Help update this page

🌏

There’s a new version of this page but it’s only in English right now. Help us translate the latest version.

No bugs here!πŸ›

This page is not being translated. We've intentionally left this page in English for now.

This page is incomplete and we'd love your help. Edit this page and add anything that you think might be useful to others.

Zero-Knowledge Rollups

Last edit: , Invalid DateTime
Edit page

Prerequisites

You should have a good understanding of all the foundational topics and a high-level understanding of Ethereum scaling. Implementing scaling solutions such as rollups is an advanced topic as the technology is less battle-tested and continues to be researched and developed.

Looking for a more beginner-friendly resource? See our introduction to layer 2.

Zero-knowledge rollups

Zero-knowledge rollups (ZK-rollups) bundle (or "roll-up") hundreds of transfers off-chain and generate a cryptographic proof. These proofs can come in the form of SNARKs (succinct non-interactive argument of knowledge) or STARKs (scalable transparent argument of knowledge). SNARKs and STARKs are known as validity proofs and get posted to layer 1.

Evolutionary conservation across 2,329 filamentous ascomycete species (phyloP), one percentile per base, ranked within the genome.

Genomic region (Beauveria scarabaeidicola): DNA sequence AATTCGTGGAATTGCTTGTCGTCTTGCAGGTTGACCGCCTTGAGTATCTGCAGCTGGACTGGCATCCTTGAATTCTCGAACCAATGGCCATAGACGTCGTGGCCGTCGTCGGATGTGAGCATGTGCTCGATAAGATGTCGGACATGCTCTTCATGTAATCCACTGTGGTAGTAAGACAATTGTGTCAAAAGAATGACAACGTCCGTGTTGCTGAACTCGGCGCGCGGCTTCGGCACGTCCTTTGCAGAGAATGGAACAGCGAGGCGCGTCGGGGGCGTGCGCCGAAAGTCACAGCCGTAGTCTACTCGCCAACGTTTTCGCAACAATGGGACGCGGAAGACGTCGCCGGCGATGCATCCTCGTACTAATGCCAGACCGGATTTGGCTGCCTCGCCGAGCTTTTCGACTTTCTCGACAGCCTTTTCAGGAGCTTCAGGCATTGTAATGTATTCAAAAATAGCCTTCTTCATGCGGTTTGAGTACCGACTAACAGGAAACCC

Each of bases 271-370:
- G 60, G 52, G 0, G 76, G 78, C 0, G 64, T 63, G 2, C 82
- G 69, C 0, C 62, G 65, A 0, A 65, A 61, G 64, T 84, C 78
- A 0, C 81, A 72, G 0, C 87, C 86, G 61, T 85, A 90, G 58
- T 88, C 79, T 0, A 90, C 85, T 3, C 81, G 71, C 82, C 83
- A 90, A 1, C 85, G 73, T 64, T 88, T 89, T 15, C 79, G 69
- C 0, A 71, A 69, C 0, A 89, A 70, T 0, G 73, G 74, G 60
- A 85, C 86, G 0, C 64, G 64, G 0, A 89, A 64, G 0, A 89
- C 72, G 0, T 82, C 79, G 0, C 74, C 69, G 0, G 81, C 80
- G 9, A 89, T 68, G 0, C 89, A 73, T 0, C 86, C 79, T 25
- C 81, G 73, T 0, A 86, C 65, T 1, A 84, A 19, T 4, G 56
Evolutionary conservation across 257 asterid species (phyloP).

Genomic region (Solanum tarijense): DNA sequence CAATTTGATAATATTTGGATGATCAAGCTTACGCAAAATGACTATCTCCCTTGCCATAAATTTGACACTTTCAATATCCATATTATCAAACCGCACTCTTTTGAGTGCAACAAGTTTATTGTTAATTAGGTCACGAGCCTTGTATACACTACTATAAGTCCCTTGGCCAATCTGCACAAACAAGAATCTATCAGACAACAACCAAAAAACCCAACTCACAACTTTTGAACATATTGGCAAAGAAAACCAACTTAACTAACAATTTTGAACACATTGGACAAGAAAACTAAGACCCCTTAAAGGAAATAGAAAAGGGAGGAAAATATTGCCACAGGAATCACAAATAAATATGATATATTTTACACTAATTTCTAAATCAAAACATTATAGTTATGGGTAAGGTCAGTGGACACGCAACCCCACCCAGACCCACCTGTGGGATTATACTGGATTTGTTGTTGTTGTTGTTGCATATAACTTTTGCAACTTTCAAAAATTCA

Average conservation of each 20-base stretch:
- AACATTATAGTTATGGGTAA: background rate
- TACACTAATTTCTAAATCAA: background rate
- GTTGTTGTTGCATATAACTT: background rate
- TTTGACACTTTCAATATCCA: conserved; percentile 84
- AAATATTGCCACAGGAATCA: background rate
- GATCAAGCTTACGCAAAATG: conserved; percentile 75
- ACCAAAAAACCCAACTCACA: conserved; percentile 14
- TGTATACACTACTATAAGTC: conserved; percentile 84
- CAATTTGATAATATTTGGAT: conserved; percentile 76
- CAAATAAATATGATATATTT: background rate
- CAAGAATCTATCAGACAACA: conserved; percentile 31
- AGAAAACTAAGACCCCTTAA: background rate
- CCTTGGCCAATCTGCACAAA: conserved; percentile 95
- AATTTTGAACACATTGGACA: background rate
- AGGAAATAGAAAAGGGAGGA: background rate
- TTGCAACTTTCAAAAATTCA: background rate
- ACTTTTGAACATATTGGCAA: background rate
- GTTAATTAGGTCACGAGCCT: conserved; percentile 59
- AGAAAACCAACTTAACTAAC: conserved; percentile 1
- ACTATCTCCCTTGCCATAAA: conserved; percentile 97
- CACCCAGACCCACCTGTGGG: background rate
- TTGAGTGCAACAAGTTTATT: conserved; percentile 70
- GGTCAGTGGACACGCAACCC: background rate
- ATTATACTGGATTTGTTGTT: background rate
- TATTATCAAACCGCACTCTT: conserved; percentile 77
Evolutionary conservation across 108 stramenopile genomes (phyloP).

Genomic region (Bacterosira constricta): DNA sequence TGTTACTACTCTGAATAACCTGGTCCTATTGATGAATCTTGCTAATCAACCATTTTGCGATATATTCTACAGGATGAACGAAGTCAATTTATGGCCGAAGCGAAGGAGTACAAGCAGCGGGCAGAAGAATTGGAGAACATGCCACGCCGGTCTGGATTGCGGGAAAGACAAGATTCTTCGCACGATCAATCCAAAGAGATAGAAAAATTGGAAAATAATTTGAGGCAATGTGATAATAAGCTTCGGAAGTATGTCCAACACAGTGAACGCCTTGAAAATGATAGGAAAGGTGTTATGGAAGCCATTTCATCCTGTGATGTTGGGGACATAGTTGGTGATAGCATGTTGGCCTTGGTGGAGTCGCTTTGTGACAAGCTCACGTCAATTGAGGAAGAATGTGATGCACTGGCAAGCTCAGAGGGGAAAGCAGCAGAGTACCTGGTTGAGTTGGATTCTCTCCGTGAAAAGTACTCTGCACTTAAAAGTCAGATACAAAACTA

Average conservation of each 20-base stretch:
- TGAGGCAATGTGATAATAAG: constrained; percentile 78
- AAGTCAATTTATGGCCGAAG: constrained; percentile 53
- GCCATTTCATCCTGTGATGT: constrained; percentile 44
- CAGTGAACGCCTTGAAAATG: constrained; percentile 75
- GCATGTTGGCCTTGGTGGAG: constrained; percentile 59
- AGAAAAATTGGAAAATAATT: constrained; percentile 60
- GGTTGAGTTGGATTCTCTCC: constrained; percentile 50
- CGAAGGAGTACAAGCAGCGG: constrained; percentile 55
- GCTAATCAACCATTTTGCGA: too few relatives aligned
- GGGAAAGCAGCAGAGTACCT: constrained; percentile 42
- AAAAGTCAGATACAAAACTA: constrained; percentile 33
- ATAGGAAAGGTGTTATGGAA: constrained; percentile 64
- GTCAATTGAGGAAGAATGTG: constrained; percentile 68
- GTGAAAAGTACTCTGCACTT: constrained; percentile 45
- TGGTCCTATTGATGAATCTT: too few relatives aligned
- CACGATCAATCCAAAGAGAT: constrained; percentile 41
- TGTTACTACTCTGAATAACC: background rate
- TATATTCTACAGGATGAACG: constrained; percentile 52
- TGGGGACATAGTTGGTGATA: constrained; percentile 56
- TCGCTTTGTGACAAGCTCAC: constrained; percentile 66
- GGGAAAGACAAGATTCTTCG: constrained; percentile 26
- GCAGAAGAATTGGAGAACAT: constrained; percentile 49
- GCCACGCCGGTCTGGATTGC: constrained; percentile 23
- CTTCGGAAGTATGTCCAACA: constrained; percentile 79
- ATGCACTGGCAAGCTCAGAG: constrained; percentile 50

The ZK-rollup smart contract maintains the state of all transfers on layer 2, and this state can only be updated with a validity proof. This means that ZK-rollups only need the validity proof instead of all transaction data. With a ZK-rollup, validating a block is quicker and cheaper because less data is included.

With a ZK-rollup, there are no delays when moving funds from layer 2 to layer 1 because a validity proof accepted by the ZK-rollup contract has already verified the funds.

Being on layer 2, ZK-rollups can be optimised to reduce transaction size further. For instance, an account is represented by an index rather than an address, which reduces a transaction from 32 bytes to just 4 bytes. Transactions are also written to Ethereum as calldata, reducing gas.

Pros and cons

ProsCons
Faster finality time since the state is instantly verified once the proofs are sent to the main chain.Some don't have EVM support.
Not vulnerable to the economic attacks that Optimistic rollups can be vulnerable to.Validity proofs are intense to compute – not worth it for applications with little on-chain activity.
Secure and decentralized, since the data that is needed to recover the state is stored on the layer 1 chain.An operator can influence transaction ordering.

A visual explanation of ZK-rollups

Watch Finematics explain ZK-rollups:

Use ZK-rollups

Multiple implementations of ZK-rollups exist that you can integrate into your dapps:

ZK-rollups reading

Did this page help answer your question?